Learning Experiences

February 2015 Issue

My Worst Landing

Pilots generally remember their landings, sometimes for years. They come in two basic flavors: best ones and worst ones. Everything else tends to fall into a memory-based black hole. My best ones are too numerous to mention, naturally, but my worst ones stick around in my memory like poor weather at the beach. One bad landing in particular stands out.

The day’s mission was to transport the girlfriend and another couple to a beach for the day. We had chosen my flying club’s Cessna 182 and a no-services paved strip right on the beach. The flight down was uneventful, and I planned the approach from over the water as suggested by the windsock, which was showing an onshore breeze. Up to the touchdown, everything was perfectly normal.

In hindsight, the touchdown really wasn’t that hard. What happened next was something closer to riding a bucking bronco than a calm, sedate rollout. To say the Skylane bounced back into the air would be accurate but incomplete. In fact, there were two more bounces, each more “enthusiastic” than the one preceding it. “This is the worst landing I’ve ever made!” I distractedly said aloud between the second and third bounces. Then, I finally got a clue and hauled back on the yoke to stop the madness.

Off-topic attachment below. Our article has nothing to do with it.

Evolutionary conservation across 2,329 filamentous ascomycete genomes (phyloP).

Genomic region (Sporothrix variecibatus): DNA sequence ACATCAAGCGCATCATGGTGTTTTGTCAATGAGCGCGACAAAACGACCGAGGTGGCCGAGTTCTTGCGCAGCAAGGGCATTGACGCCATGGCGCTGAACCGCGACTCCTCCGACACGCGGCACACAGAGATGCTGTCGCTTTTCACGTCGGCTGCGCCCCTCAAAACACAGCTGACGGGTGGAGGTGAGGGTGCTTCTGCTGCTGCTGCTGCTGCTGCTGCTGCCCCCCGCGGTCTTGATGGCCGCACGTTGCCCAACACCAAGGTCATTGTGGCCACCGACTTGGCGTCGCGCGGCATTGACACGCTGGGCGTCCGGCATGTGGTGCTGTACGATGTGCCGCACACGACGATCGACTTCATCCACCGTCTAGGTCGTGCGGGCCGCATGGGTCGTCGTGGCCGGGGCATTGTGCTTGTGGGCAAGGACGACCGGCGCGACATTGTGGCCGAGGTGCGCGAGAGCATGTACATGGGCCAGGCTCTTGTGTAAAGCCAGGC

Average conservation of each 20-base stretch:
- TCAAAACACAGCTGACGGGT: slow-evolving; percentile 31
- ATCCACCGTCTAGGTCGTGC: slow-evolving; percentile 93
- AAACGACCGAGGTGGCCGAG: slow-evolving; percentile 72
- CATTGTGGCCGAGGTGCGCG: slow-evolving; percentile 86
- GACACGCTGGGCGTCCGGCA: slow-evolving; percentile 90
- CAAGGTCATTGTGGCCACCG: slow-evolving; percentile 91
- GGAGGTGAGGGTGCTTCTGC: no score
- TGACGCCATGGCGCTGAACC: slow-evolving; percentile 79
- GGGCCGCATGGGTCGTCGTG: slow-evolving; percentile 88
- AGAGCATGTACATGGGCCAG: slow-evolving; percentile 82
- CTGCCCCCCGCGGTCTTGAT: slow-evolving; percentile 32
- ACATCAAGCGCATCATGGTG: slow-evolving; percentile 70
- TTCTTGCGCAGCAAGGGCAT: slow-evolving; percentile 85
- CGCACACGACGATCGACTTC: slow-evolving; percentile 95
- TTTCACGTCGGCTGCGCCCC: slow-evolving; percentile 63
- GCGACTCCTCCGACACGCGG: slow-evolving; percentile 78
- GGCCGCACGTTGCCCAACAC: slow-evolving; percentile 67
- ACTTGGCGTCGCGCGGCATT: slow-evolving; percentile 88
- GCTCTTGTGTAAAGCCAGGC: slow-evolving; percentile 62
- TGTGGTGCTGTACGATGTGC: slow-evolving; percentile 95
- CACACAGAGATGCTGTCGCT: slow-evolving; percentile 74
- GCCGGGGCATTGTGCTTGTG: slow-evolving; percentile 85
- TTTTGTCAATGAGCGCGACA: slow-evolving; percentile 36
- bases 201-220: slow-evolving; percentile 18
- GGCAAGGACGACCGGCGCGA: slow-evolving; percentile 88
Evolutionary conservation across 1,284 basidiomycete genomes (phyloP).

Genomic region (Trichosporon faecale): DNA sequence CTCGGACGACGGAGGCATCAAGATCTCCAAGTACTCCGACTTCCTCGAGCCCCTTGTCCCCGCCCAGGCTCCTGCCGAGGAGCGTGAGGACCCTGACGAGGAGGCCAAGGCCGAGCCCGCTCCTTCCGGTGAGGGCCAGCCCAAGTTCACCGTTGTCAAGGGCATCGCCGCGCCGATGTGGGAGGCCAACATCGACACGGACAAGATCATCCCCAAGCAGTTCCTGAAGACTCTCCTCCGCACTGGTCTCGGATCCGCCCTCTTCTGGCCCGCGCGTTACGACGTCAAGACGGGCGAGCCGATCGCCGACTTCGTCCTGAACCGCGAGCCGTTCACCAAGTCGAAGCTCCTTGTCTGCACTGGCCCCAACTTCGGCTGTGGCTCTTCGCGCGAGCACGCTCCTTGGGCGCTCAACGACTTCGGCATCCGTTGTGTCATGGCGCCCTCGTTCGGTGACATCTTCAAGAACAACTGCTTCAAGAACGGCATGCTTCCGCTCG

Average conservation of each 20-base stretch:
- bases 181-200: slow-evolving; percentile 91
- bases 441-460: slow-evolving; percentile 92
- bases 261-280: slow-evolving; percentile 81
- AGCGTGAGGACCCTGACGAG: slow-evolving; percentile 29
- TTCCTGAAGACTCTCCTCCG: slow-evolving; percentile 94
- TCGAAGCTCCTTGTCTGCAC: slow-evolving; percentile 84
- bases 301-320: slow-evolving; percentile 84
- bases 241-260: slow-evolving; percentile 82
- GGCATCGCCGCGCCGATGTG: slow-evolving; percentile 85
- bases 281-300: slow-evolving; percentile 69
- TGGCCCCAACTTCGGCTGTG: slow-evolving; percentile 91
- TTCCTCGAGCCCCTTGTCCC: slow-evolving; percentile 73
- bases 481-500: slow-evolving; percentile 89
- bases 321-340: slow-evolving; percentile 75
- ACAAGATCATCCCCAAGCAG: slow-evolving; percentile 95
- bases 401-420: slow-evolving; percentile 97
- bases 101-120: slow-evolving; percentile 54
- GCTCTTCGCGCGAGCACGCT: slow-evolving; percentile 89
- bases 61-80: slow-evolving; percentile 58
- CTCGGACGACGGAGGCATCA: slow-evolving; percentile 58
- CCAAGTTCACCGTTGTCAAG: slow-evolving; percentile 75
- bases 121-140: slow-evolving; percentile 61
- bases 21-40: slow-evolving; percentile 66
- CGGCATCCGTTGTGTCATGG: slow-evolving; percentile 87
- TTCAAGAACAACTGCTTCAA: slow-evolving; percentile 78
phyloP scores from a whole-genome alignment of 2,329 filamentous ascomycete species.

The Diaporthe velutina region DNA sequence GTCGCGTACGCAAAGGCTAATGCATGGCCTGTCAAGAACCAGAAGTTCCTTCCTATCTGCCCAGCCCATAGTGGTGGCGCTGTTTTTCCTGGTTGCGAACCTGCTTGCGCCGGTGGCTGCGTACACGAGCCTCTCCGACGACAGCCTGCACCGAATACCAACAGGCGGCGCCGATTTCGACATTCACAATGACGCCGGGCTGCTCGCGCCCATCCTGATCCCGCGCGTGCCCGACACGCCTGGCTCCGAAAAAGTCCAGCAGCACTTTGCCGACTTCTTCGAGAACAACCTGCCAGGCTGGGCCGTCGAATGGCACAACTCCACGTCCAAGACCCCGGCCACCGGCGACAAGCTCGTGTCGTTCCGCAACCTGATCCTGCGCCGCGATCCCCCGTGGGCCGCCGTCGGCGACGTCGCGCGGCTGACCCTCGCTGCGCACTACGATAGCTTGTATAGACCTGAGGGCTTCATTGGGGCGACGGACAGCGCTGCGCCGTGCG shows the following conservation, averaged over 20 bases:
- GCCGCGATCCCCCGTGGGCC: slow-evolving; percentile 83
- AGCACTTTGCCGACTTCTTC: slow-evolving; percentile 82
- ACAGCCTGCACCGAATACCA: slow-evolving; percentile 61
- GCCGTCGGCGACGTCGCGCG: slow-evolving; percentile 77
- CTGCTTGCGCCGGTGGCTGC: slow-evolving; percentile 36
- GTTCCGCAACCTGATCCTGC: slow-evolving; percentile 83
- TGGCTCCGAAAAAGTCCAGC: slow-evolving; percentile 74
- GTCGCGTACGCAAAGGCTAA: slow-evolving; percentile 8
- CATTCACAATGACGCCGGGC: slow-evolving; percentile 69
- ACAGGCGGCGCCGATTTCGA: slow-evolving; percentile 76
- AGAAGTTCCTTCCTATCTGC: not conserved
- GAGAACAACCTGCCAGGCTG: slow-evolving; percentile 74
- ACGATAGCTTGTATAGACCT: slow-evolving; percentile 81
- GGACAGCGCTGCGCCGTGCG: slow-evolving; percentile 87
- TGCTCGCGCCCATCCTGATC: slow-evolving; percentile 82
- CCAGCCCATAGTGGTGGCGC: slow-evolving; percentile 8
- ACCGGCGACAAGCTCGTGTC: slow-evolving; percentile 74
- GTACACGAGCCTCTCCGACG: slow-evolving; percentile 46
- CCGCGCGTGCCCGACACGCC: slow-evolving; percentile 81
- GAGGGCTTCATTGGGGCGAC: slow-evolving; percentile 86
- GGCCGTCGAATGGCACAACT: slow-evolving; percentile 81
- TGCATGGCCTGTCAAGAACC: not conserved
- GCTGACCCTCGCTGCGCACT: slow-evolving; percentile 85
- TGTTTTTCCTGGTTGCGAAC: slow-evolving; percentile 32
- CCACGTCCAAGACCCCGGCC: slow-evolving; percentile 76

We shuddered the runway’s full length, nosewheel shimmying all the way. At the end, we turned around and taxied to the ramp without a problem. Despite the 182’s propensity for nosewheel/firewall damage in such an event, we could find nothing wrong with the airplane.

What had I done wrong? I pitched the airplane too high in the flare. Everything else—speed, configuration, height above runway—was spot on, so the bounces weren’t destructive. Why did I over-pitch in the flare? I’d never had weight in the back of a 182 before; all my previous flights were me and a CFI. Accustomed to the Skylane’s characteristic nose-heavy feel with only two aboard, I wasn’t prepared for the additional pitch authority available with weight in the back.
— D. Moncure

If you’ve ever wanted to see something you wrote appear in an aviation magazine with your name, here’s your chance. Each month, this space is devoted to giving readers the opportunity to share with other pilots something they’ve learned about flying aircraft. We’ll always assure anonymity if you want it, but we’ll be happy to put your name on it, also.

Check the instructions, then write up what happened, how you dealt with it and what you learned. Be sure to let us know if we can use your name!